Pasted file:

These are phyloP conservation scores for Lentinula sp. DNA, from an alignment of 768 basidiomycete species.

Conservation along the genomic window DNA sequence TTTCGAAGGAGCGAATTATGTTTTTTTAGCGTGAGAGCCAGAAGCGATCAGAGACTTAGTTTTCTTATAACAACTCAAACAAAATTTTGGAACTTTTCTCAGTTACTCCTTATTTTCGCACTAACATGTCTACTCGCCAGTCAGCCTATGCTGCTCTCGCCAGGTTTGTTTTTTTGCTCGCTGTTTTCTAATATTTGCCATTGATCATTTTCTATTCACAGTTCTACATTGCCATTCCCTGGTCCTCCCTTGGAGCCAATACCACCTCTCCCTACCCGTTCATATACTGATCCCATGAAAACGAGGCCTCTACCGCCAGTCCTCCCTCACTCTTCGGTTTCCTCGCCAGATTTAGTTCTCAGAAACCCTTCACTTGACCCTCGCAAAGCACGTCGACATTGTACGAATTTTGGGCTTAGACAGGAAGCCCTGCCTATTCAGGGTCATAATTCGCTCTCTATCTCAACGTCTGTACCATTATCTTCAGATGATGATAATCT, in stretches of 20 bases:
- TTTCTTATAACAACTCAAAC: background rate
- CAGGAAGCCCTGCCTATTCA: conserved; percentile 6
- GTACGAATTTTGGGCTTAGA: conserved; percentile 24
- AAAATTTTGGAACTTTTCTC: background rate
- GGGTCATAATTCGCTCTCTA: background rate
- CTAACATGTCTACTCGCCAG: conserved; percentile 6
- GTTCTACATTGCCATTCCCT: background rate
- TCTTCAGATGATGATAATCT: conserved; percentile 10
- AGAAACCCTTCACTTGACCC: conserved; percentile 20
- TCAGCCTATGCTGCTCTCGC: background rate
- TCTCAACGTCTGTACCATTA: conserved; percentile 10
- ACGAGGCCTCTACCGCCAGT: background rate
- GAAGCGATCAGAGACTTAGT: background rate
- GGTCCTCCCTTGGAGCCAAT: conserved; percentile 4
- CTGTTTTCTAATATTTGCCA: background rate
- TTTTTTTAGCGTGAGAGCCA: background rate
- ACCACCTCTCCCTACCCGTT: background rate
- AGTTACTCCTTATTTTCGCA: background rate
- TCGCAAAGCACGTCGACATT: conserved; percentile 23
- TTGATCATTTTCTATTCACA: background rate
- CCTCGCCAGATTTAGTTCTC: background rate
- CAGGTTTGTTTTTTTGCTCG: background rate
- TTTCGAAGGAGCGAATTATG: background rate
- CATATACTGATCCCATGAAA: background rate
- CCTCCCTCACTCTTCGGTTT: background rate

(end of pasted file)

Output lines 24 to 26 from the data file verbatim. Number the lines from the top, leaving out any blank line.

- CAGGTTTGTTTTTTTGCTCG: background rate
- TTTCGAAGGAGCGAATTATG: background rate
- CATATACTGATCCCATGAAA: background rate